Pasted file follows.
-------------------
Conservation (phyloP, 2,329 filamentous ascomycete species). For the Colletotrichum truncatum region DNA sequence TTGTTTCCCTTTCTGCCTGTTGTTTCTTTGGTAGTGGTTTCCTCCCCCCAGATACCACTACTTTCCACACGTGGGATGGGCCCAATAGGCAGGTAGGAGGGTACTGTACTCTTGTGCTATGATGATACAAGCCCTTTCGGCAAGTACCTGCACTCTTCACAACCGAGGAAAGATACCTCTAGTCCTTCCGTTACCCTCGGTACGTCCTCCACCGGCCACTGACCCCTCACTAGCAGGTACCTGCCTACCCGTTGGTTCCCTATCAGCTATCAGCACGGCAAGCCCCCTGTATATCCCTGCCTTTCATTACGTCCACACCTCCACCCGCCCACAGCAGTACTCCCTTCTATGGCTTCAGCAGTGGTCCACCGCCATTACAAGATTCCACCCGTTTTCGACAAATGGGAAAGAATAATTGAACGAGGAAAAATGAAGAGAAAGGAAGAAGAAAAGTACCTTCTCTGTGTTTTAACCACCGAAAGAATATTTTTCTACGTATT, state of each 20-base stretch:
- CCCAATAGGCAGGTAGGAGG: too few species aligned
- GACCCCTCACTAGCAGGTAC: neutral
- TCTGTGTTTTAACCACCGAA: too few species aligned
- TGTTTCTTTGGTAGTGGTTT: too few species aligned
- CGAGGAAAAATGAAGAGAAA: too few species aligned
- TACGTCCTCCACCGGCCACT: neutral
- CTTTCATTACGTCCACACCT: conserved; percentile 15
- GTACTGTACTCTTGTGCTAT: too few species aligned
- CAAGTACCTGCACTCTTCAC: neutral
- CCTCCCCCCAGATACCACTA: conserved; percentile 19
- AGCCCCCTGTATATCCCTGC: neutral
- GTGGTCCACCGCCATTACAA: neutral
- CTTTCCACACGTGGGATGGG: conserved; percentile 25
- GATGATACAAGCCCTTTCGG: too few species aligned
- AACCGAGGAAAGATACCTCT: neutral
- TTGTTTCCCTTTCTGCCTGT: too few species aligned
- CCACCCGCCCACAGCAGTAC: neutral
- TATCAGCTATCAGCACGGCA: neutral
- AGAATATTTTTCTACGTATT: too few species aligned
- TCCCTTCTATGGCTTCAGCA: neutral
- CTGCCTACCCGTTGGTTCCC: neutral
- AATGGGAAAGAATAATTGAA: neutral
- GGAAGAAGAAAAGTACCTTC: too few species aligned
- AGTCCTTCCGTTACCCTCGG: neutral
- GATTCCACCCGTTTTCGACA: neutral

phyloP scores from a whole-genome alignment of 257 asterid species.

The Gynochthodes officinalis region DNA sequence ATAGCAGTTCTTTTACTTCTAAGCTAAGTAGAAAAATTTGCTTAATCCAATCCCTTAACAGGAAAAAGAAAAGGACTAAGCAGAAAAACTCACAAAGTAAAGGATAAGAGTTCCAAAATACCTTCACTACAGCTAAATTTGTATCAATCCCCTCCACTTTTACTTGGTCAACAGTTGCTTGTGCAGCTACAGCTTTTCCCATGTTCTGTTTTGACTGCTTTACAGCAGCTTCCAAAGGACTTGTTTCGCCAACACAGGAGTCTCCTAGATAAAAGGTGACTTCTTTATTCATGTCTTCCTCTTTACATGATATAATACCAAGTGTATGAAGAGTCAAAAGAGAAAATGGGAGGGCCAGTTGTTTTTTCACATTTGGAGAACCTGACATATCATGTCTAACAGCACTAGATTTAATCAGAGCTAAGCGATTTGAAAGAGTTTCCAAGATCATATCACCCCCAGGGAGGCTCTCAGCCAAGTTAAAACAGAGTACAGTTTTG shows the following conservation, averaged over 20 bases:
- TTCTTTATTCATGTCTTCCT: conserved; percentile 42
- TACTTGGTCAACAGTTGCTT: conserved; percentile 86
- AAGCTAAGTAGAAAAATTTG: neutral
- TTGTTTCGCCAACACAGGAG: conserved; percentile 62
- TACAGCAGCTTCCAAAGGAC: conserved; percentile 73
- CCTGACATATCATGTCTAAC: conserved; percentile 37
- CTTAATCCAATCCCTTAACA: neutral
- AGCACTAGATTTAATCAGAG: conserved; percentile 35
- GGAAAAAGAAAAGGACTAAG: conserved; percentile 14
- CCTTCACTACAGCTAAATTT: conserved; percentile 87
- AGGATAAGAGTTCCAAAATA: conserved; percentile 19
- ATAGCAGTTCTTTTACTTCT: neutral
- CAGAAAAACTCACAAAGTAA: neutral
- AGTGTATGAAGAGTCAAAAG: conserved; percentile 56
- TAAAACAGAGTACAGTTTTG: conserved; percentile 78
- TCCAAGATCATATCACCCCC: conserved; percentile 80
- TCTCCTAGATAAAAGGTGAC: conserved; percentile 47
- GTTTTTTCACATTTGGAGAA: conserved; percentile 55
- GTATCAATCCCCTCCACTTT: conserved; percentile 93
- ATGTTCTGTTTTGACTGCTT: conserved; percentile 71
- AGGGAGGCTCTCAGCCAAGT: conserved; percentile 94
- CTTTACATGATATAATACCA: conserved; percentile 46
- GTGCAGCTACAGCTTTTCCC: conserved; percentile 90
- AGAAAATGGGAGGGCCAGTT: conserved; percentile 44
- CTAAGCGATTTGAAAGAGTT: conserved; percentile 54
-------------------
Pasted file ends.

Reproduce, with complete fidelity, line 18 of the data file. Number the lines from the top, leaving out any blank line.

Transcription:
- CCACCCGCCCACAGCAGTAC: neutral